Father of Earth Day on Population and Immigration

By Jerry Kammer and Jerry Kammer on April 22, 2011

As we observe Earth Day today, it's fitting to note some of the concerns expressed by its founder, the late Sen. Gaylord Nelson. Here are some excerpts from his 2002 autobiography, Beyond Earth Day: Fulfilling the Promise.

If we accept that forging and maintaining a sustainable society is the critical challenge for this and future generations, we must also accept that stabilizing our population will be key to determining our success or failure.

The most pressing issue of all for this country is the matter of what America will be like when our population of more than 280 million doubles to more than a half-billion in the next seventy to seventy-five years – a rate at which we will join China and India in the billion population class sometime in the next century. Clearly, population is a world problem, and many nations will suffer from overpopulation problems worse than those facing the United States. But we have a problem here at home, and if we wait for the rest of the world to come along and do what's right, we'll join the less-industrialized nations as a nation of degraded, overpopulated lands.

In 2000 the US population topped 280 million. Not surprisingly, adding population hasn't improved American society, the economy, or the environment. Yet we are headed at current growth rates, toward having well over 500 million people on the same land resource within the next seventy-five years and 1 billion people within the next century. Does anyone imagine we can grow like that without tremendous cost to the environment and our quality of life?

The U.S. birthrate is at replacement level, or about 2.1 children per woman on average. This birthrate would bring about population stabilization over a relatively short time. Yet we won't stabilize our population as long as immigrants to the United States continue to add 1.3 million people to the population each year – 300,000 of them entering the country illegally. It is a fact that until we address this growing influx of immigrants, who account for about one third of our annual population growth, the population will continue to grow indefinitely despite the nation's success at achieving a replacement level birthrate.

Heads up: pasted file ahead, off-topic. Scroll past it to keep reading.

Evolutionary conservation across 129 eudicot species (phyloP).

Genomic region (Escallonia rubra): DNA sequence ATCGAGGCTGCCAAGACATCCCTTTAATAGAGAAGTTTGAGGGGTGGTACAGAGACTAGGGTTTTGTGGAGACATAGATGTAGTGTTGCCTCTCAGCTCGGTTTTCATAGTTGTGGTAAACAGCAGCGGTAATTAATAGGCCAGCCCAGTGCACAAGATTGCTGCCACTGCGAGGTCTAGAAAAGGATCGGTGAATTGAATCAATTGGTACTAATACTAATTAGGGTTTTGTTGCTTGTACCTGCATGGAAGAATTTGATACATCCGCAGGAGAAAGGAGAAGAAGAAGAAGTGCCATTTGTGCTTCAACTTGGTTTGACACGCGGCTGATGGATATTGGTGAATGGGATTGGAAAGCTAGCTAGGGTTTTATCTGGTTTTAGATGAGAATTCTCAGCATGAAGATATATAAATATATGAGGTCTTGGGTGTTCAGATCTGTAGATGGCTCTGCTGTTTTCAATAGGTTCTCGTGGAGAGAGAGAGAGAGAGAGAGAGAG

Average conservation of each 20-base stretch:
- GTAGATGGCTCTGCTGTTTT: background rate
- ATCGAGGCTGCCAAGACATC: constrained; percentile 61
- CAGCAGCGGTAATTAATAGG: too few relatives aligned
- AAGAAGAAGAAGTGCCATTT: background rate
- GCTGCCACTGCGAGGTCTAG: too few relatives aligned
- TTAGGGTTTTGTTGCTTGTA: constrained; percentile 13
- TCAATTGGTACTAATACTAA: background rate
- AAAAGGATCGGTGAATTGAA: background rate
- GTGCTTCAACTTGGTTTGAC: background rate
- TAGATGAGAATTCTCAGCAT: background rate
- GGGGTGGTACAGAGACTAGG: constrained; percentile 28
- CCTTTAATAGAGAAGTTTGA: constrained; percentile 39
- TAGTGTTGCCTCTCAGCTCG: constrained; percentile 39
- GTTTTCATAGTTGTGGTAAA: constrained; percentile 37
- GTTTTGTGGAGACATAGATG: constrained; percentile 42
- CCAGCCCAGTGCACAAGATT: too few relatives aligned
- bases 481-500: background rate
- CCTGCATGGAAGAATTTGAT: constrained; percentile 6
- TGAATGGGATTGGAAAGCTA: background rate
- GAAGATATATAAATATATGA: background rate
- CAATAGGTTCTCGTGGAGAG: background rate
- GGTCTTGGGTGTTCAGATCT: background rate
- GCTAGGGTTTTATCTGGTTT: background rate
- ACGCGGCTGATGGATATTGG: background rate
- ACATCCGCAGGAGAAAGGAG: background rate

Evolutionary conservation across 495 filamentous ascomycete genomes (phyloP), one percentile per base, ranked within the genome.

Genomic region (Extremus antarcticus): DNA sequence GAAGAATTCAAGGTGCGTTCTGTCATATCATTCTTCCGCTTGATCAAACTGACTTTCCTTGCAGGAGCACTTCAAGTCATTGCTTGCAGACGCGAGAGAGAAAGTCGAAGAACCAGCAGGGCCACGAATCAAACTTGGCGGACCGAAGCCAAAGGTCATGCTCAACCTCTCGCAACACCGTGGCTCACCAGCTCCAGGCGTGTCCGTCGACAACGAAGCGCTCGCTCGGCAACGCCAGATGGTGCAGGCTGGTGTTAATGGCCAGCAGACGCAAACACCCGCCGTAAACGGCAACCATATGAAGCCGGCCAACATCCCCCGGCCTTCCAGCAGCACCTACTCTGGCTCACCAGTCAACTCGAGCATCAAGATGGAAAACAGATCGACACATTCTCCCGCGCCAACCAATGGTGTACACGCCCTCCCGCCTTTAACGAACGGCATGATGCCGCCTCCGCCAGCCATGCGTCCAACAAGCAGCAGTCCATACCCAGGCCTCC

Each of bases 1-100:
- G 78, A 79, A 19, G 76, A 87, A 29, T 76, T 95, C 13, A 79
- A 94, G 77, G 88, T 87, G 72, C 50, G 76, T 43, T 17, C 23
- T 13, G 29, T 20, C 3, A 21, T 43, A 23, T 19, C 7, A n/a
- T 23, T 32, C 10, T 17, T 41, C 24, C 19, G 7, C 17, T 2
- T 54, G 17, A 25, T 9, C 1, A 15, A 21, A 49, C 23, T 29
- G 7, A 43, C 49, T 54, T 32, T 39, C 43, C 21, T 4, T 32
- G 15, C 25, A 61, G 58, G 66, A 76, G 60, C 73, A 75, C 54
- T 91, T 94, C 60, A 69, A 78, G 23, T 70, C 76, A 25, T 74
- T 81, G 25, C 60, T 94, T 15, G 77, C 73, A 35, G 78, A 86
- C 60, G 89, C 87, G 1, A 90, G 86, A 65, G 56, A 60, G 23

Never has an issue with such major consequences for this country been so ignored. Never before has there been such a significant failure by the president, Congress, and the political infrastructure to address such an important problem. We are faced with the most important challenge of our time – the challenge of sustainability – and we refuse to confront it. It is the biggest default in our history.

The reason for this silence is simple. In order to bring a halt to exponential growth, the number of legal immigrants entering this country would have to match the number of emigrants leaving it – about 220,000 people per year. Yet, while federal actions have increased the immigration rate dramatically during the last four decades, any suggestion that the rate be decreased to some previously acceptable level is met with charges of "nativism," "racism," and the like. Unfortunately, such opposition has silenced much-needed discussion of the issue – recalling the smear tactics of the late Senator Joseph McCarthy. The first time around it was "soft on communism." This time the charge is "racism," because a significant number of immigrants are of Hispanic descent. Demagogic rhetoric of this sort has succeeded in silencing the environmental and academic communities and has tainted any discussion of population and immigration issues as "politically incorrect." As frustrating as it is to see the president and members of Congress running for cover on such a monumental issue, it is nothing short of astonishing to see the great American free press, with its raft of syndicated columnists, frightened into silence by political correctness.

The issue is not racism, nativism, or any other "ism," however. The real issue: numbers of people and the implications for freedom of choice and sustainability as our numbers continue to grow. Population stabilization will be a major determinant of our future, how we live and in what conditions; talk of it should not be muzzled by McCarthyism or any other demagogic contrivance. Rather, the issue must be brought forth and explored in public hearings and discussions precisely because it is a subject of great consequence.